Linked by Thom Holwerda on Fri 19th Oct 2012 20:07 UTC
Windows Interesting little tidbit from the Reddit AMA session with Microsoft's Surface team. One Redditor wondered just how much disk space Windows RT takes up - in other words, if you buy the 32GB Surface RT tablet, how much space is left for your stuff? It turns out that while Windows 8 RT is considerably smaller than its Windows 7 x86 predecessor, it's still huge by mobile standards.
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RE[2]: Not quite true
by UltraZelda64 on Sun 21st Oct 2012 05:23 UTC in reply to "RE: Not quite true"
Member since:

That still way more than it should be. I wonder what it actually is there that's taking so horribly much storage space. Even worse when the OS takes a third of all storage on the whole system. Curious.

It is? Come on, this is Windows we're talking about here. It has a longtime reputation of being joked about due to the fact that with every release comes even more bloat and in turn higher system requirements. Clearly that's still the case--either Microsoft is lazy, the chip manufacturers are paying them to keep specs high, or both (I'm betting on both...). I'm not saying that Mac OS X or Linux is any better (well, there are some exceptions in Linux with certain window managers...) , but seriously... the fact that Windows for traditional PCs is a pig is well-known.

I just think it's highly ironic that what Windows 8 is is basically a tablet/cell phone-type OS designed with traditional PC hardware in mind, yet its x86 version requires even *more* memory and hard drive space than Windows 7. With the extreme drop in functionality provided by Metro, I'd expect an equivalent drop in specs... but I guess this is Microsoft we're talking about. The fact that the ARM version is so heavy doesn't surprise me the least bit... it's from the same damn code base. It would be different if it was actually a separate OS like Windows CE was, but it's not.

Reply Parent Score: 2

RE[3]: Not quite true
by lucas_maximus on Sun 21st Oct 2012 16:45 in reply to "RE[2]: Not quite true"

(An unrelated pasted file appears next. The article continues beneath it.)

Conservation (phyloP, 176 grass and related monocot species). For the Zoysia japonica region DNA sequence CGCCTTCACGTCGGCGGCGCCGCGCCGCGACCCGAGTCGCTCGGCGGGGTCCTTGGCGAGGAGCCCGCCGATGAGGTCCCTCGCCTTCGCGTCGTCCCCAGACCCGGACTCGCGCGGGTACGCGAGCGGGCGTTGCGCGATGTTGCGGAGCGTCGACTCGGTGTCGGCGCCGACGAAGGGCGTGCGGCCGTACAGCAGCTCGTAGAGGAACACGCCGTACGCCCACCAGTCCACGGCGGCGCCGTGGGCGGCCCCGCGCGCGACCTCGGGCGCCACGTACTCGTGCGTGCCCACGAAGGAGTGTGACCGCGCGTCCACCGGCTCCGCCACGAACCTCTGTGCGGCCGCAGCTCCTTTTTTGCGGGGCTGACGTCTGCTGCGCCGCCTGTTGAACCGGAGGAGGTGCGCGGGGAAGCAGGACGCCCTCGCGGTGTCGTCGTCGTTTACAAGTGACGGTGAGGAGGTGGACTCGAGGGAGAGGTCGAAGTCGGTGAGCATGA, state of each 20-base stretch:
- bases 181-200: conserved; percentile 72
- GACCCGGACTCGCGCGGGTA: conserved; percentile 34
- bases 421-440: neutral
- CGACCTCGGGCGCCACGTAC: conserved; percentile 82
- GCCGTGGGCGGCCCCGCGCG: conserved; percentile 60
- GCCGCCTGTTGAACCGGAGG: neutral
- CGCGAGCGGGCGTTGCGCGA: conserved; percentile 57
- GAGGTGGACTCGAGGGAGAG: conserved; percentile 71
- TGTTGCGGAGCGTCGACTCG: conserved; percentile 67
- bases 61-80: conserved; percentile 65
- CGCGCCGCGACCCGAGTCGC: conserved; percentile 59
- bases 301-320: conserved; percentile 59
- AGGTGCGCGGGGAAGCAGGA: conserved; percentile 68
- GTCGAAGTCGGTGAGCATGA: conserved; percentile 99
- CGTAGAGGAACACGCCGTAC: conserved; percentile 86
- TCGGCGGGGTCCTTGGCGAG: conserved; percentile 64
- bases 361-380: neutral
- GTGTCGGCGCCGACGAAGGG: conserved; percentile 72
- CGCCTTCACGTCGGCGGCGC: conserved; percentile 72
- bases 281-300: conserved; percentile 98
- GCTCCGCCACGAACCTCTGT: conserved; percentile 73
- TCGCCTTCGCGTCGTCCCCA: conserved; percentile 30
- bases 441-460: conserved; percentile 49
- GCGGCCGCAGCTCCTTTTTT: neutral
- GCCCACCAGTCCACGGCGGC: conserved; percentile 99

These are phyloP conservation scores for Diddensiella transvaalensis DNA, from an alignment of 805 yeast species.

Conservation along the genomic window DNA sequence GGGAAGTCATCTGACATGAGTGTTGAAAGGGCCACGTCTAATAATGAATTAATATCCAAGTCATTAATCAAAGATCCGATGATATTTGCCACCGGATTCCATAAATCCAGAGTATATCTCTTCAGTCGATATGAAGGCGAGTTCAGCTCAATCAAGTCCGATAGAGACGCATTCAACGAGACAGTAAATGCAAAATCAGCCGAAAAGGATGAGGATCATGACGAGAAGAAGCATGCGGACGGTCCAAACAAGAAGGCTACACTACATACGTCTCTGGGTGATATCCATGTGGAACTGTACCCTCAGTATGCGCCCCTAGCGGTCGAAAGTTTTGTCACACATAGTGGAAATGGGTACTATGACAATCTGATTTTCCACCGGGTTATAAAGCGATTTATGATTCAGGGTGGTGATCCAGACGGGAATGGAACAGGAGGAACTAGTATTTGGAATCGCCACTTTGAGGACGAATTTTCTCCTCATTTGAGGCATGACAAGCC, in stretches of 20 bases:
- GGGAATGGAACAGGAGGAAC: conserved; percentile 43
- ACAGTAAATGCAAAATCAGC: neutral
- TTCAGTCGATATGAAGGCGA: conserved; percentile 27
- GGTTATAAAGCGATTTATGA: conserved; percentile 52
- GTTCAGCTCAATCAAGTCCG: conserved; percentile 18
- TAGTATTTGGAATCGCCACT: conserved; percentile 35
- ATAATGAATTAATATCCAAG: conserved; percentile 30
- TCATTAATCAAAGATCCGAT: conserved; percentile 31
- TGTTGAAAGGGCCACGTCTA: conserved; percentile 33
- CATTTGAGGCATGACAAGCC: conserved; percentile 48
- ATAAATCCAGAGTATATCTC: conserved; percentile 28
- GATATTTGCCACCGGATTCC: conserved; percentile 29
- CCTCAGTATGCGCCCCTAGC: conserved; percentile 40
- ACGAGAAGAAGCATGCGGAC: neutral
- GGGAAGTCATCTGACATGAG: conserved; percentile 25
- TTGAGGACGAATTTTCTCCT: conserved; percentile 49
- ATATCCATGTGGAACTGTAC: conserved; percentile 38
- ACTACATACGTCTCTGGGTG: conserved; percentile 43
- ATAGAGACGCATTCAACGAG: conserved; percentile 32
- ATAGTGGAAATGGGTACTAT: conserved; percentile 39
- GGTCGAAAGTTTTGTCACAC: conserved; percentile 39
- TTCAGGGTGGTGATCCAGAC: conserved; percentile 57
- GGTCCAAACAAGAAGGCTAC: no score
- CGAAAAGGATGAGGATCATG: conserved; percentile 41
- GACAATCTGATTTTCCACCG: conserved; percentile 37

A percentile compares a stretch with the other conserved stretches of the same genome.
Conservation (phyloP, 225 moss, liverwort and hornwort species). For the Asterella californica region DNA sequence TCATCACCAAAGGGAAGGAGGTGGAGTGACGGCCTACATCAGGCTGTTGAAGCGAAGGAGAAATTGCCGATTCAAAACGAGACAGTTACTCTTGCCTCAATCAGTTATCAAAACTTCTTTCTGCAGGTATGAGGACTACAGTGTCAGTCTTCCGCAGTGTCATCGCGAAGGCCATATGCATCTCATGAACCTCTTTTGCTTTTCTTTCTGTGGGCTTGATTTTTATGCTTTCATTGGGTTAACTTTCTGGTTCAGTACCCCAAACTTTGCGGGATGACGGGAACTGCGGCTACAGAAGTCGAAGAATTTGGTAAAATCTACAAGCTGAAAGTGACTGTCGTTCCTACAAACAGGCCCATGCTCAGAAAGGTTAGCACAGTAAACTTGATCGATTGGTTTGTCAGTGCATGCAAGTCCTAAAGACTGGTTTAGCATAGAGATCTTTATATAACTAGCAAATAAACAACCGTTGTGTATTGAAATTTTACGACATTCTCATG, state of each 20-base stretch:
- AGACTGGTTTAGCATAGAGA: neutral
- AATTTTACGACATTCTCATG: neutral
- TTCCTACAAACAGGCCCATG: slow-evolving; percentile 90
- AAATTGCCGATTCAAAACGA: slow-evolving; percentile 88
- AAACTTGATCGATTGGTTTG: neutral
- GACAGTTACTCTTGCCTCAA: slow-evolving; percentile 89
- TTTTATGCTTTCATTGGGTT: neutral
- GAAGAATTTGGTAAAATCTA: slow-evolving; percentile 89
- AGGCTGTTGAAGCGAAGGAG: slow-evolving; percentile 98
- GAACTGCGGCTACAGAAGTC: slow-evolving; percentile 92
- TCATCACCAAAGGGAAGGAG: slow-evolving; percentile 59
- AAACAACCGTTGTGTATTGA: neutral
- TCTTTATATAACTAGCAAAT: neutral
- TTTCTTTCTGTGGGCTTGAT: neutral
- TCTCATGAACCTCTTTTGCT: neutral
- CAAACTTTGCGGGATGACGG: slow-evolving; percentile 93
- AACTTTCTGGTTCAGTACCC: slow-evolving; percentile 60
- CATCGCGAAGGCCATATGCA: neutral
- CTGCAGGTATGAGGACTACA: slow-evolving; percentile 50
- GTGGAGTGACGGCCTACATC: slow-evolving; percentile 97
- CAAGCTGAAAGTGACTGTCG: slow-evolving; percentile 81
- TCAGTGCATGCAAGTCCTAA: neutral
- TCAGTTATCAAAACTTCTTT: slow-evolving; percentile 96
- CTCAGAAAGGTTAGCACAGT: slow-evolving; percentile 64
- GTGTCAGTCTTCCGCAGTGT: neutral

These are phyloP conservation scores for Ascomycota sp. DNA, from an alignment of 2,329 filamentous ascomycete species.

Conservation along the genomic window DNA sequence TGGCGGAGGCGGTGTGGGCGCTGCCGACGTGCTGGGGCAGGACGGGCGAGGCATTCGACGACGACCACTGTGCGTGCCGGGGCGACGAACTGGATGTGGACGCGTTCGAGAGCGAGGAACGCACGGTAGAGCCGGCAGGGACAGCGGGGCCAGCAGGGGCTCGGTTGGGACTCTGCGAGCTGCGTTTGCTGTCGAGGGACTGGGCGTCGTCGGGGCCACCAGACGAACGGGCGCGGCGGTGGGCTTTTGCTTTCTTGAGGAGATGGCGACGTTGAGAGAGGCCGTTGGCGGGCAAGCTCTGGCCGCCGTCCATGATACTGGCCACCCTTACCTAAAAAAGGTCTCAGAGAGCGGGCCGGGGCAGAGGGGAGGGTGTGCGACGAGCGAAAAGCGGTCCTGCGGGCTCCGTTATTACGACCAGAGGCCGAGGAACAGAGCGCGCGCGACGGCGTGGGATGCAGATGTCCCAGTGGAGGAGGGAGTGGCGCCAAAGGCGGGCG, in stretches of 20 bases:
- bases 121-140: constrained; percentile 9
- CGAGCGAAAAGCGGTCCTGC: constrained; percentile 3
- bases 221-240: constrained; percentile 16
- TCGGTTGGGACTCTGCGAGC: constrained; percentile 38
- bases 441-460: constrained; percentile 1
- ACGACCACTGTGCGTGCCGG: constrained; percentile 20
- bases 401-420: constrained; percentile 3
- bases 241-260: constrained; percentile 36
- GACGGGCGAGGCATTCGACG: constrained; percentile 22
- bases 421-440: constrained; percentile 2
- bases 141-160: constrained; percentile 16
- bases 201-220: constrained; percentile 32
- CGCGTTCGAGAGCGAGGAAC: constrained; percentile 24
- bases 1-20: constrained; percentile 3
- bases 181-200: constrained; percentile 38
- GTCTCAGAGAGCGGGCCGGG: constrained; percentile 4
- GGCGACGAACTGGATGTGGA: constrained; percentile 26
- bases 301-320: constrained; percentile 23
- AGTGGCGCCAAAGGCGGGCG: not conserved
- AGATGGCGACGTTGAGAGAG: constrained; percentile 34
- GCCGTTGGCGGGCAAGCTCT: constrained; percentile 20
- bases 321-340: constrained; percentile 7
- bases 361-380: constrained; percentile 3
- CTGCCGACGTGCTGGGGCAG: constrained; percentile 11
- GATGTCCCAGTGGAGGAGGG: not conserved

lucas_maximus Member since:

Bloat word is banded around yet again.

It is called features. Normally even my basic web code triples in size after putting in all the error, logging and debugging symbols.

I honestly don't believe many people on this website write code or if they do it isn't very robust.

Reply Parent Score: 2

RE[4]: Not quite true
by quackalist on Sun 21st Oct 2012 17:35 in reply to "RE[3]: Not quite true"
quackalist Member since:

I don't write code but bloat is undeniable and if those who do don't find the growth of bloat an issue I despair.

Nevermind applications for the moment, just consider the growth in Windows OS size , if that's down to 'features' what radical new features have we seen from Windows this last decade to account for it. Most everything 'radical' I can recall microsoft has tried to do with the OS has been shelved and we've just had evolutionary iterations, some better than others, of the code base. It is something and one expects a cost in size.....but, how long can this continue?

Reply Parent Score: 1

RE[4]: Not quite true
by UltraZelda64 on Sun 21st Oct 2012 17:37 in reply to "RE[3]: Not quite true"
UltraZelda64 Member since:

I disagree... I would not necessarily call all features bloat. Some things are just completely unnecessary and that's what I refer to as bloat. Of course, what that is varies to everyone, but the reality is Windows tries to do everything for everyone so it's full of tons of crap, whether you want it or not. When something takes up more resources (drive space, processing power, memory) than needed (for unwanted things), I call that bloat.

Prime example: Two completely conflicting graphical user environments designed for totally different types of computers, with the more functional one being purposely made more inconvenient to use to get everyone to switch to the touchscreen-type UI. And if Windows has been getting tons of useful features, then it doesn't seem to have much to show for. Metro sure isn't what I'd call feature-packed.

When I can't run even the 32-bit version of what appears to be a glorified mobile OS/traditional desktop OS hybrid in a virtual machine with less than a gig of RAM and about 16 gigs virtual drive capacity... now that's what I call bloated.

Reply Parent Score: 1

RE[4]: Not quite true
by tylerdurden on Mon 22nd Oct 2012 01:58 in reply to "RE[3]: Not quite true"
tylerdurden Member since:

Oh, you write "web code" and think "debugging symbols" should be part of a final public release. That's cute... you are totally qualified to trash other people's coding abilities.

Edited 2012-10-22 02:00 UTC

Reply Parent Score: 2